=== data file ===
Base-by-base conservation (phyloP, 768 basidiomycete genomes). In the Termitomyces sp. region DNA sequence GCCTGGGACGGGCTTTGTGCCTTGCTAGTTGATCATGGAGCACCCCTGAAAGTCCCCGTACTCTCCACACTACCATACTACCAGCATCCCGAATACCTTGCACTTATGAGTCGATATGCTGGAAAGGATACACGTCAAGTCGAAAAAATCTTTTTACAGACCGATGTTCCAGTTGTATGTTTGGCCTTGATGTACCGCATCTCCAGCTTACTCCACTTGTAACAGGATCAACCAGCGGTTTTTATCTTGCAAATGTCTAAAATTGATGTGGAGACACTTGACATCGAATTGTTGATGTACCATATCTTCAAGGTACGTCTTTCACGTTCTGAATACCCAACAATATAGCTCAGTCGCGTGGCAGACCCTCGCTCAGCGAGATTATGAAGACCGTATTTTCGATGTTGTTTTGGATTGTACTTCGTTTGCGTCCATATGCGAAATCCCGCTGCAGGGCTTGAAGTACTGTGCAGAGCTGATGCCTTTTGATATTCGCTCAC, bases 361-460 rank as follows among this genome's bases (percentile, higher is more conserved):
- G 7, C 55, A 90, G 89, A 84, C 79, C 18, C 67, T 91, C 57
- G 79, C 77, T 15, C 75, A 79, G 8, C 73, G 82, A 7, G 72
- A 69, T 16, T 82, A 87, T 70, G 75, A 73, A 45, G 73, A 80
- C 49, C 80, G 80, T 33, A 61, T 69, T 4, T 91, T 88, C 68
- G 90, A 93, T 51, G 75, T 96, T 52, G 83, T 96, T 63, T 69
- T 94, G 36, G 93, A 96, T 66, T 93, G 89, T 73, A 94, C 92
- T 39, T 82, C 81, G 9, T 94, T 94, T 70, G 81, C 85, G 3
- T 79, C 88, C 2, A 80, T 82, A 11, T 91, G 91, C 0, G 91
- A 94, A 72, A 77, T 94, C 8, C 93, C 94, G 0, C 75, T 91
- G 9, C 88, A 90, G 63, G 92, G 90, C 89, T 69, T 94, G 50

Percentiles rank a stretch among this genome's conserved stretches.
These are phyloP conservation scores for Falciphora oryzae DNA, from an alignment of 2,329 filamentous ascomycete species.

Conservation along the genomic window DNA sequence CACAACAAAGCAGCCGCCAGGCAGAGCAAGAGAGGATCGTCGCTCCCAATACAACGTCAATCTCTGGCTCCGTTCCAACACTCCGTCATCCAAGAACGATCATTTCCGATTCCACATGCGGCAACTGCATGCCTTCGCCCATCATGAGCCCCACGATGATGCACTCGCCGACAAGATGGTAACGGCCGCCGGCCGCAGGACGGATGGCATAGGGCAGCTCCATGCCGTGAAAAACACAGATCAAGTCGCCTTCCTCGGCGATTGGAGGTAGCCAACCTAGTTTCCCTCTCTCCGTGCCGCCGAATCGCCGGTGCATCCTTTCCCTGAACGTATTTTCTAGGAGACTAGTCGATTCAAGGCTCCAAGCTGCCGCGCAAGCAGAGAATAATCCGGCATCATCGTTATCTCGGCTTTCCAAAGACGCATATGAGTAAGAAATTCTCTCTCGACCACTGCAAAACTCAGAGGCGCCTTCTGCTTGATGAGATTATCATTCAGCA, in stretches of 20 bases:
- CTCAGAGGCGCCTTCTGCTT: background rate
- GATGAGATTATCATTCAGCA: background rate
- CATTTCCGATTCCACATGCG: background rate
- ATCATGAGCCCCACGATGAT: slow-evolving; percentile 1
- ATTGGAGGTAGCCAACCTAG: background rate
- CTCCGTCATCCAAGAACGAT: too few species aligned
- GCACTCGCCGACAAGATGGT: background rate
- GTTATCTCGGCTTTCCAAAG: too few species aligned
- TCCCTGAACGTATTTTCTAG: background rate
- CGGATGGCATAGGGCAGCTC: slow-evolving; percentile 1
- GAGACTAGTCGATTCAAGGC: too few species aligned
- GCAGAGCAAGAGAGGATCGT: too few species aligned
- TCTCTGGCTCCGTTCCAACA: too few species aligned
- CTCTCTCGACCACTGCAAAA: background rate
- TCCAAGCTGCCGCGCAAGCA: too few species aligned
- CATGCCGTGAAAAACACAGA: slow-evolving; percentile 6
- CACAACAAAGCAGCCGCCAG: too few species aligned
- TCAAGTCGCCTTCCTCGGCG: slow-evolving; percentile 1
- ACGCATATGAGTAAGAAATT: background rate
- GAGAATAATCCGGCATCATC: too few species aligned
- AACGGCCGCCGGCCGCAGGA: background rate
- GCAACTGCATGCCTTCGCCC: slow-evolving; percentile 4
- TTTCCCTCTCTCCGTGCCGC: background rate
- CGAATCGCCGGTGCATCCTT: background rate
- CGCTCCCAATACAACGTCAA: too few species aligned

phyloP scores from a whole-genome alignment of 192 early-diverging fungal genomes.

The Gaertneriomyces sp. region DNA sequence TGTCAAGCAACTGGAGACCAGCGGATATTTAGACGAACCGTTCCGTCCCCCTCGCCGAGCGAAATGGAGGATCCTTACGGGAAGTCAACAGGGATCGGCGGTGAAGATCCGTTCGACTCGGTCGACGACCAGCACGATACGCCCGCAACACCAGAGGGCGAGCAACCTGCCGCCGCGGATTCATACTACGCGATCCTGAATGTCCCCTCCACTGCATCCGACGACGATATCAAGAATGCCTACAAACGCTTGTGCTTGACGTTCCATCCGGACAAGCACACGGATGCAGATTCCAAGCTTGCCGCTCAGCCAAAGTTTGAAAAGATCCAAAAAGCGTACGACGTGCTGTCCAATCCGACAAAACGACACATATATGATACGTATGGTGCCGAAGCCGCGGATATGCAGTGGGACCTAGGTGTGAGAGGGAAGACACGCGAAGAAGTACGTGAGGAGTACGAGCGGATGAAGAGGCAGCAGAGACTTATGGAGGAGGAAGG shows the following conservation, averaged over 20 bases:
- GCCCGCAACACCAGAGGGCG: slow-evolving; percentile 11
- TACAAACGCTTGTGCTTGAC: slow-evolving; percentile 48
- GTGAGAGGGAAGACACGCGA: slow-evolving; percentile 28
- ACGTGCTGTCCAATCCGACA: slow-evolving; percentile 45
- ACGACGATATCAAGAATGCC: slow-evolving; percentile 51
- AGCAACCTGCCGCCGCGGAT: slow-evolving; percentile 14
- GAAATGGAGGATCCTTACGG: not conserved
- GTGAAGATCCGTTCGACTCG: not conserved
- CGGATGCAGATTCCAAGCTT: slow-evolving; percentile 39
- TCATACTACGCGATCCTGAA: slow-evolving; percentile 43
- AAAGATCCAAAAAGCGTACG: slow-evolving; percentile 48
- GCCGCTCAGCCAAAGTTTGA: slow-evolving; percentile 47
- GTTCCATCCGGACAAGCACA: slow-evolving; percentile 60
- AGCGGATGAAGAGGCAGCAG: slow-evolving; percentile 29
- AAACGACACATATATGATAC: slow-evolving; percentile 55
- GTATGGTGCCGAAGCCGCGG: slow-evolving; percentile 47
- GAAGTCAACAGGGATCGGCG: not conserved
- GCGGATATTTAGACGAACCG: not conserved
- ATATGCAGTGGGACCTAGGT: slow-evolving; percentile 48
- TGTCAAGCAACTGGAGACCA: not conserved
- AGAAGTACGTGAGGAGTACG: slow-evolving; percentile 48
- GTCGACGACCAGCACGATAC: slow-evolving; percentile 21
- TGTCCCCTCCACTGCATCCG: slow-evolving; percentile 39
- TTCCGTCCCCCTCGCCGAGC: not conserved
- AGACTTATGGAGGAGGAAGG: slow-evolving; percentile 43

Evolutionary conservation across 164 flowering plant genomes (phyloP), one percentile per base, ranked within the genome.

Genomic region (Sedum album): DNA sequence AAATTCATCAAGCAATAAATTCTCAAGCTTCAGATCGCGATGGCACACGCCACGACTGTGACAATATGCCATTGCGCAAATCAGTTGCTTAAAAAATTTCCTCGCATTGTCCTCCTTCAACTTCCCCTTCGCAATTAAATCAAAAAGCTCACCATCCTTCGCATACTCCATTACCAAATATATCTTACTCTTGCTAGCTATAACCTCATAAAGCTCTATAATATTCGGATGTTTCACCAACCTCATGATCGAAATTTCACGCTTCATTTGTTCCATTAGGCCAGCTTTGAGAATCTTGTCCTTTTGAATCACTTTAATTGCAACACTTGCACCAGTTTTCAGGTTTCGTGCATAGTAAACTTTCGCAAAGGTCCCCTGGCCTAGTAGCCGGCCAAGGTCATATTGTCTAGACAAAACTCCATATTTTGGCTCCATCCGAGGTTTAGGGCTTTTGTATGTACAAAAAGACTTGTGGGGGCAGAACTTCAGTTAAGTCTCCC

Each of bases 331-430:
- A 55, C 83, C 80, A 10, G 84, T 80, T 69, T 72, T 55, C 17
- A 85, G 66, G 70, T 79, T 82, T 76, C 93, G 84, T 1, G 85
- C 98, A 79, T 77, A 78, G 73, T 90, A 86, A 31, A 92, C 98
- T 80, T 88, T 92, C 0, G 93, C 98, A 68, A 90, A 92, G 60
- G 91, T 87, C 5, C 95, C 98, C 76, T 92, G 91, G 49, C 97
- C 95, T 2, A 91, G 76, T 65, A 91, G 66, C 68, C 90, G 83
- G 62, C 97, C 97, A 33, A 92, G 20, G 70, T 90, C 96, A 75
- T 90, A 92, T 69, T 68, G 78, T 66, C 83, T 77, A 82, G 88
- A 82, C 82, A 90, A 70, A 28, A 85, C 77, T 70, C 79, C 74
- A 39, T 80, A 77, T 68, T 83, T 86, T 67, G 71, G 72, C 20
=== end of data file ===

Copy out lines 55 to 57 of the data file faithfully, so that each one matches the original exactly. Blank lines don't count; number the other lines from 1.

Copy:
- AGCGGATGAAGAGGCAGCAG: slow-evolving; percentile 29
- AAACGACACATATATGATAC: slow-evolving; percentile 55
- GTATGGTGCCGAAGCCGCGG: slow-evolving; percentile 47